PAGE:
Because the council was deciding the firehouse and the use of the rest of the property as sports fields under their jurisdiction it was a combined motion on the table. The ruling had to do with a workaround so the entire council wouldn’t have to recuse themselves because of a perceived conflict of interest. Once that was cleared up, the council approved the joint motion with one abstention. The councilperson for the district where the firehouse is located recused himself. The neighbors did lose their battle and what you see of the firehouse in the photos shows the front of the building facing their homes across the street.

At this point in our movie another nine months of pages fly off the calendar. It’s groundbreaking day. The plan at this point was to sell the original firehouse, get the money up front but not turn over possession of the old firehouse until they moved into the new one. I guess that could work. The optimism of this group amazes me. They were definitely optimistic about cash flow. And apparently they were overly optimistic about the construction schedule. Two quotes at the groundbreaking are below.

“We’re hoping that at the nine month mark, we’ll have the trucks inside the new building,” he said. “Once they get the concrete going and the steel up, it’ll be a matter of time.”

“The guys have been pushing for the groundbreaking and getting this building started. We’re looking forward to seeing the heavy equipment to get up there to get this going. This has been very exciting for all of us. All of the firefighters are really into this. We’ll have more room in our new firehouse. We’re looking forward to the future.”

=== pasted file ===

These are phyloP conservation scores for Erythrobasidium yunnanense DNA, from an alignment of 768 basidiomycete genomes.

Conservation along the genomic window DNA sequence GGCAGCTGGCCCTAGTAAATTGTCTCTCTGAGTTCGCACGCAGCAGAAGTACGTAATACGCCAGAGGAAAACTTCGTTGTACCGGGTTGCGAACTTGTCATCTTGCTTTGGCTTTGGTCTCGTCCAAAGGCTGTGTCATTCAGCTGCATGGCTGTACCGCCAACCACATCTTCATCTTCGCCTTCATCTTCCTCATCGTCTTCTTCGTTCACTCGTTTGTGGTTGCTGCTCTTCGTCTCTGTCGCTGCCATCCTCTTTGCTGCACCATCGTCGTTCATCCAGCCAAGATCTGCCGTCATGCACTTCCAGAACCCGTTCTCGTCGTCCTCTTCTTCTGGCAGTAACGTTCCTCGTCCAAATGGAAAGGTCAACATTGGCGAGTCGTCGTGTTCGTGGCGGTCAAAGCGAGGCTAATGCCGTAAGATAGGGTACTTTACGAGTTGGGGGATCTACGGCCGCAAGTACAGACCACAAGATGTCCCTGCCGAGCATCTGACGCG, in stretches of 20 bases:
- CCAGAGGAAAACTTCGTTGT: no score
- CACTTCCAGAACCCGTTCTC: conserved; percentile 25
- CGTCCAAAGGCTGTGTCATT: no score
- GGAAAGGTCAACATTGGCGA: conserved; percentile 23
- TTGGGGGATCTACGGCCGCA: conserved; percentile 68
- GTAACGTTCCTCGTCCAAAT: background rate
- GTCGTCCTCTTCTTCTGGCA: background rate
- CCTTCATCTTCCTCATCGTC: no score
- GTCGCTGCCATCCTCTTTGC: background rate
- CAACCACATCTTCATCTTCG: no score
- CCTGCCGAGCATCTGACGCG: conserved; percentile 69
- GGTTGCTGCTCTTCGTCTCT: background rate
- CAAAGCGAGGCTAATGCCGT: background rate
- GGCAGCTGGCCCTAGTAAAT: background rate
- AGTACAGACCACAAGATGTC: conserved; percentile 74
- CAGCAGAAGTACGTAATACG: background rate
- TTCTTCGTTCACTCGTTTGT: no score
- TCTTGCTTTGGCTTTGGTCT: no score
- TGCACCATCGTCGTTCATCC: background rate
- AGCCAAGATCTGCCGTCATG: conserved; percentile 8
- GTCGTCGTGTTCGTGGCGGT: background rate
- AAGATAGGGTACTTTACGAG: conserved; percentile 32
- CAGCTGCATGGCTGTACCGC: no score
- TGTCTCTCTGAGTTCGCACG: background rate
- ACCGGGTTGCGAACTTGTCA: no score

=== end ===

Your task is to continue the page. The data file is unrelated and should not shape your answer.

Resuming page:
I find it hard to understand the idea that the construction of a 20,000 square foot firehouse would meet a Beneficial Use date in less than a year.

So the firehouse has sat like this since 2009. If you have been paying any attention at all to my wandering writings you would be able to recognize things in the photos. The trench drain at the base of the front apron still stands above grade. The footings for the apparatus bay door footings are visible if the weeds are low. A cluster of grey plastic pipe tells you where the electrical room might be.

Something else happened along the way — consolidation. The three fire companies that respond to this little city decided to combine forces. In 2010 an 18-month process started involving all three, plus the local government. The result was re-organized responses and responsibilities. One company is primarily the Medic response. The second is the ladder truck response but they maintain an engine also. The third and the focus of our story is a specialized water rescue company. This negated their need for more space since they no longer needed bays for an engine or a truck.

Do you think they would have continued even if they didn’t need the space? I could not penetrate the last layer of the story. I do believe they would have based on a single conversation I had with someone who was closely involved. But like the movie “Rashomon,” it depended on whom you spoke with.

The story didn’t end there. In 2016, in a three party action, a private developer bought the unfinished firehouse site and swapped that for city property. They will be building housing on the city’s site. The firehouse site looks the same.

 

 

Jim McClure is the owner of Firehouse Design and Construction (FD&C). The mission of FD&C is “to help firefighters, architects and government agencies design and build maintainable, durable, and most importantly, functional firehouses.” McClure’s career in public safety spans almost 29 years. For more information visit, www.firehousedesignandconstruction.com, call 408-603-4417 or email [email protected].
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Issue 33.4 | Spring 2019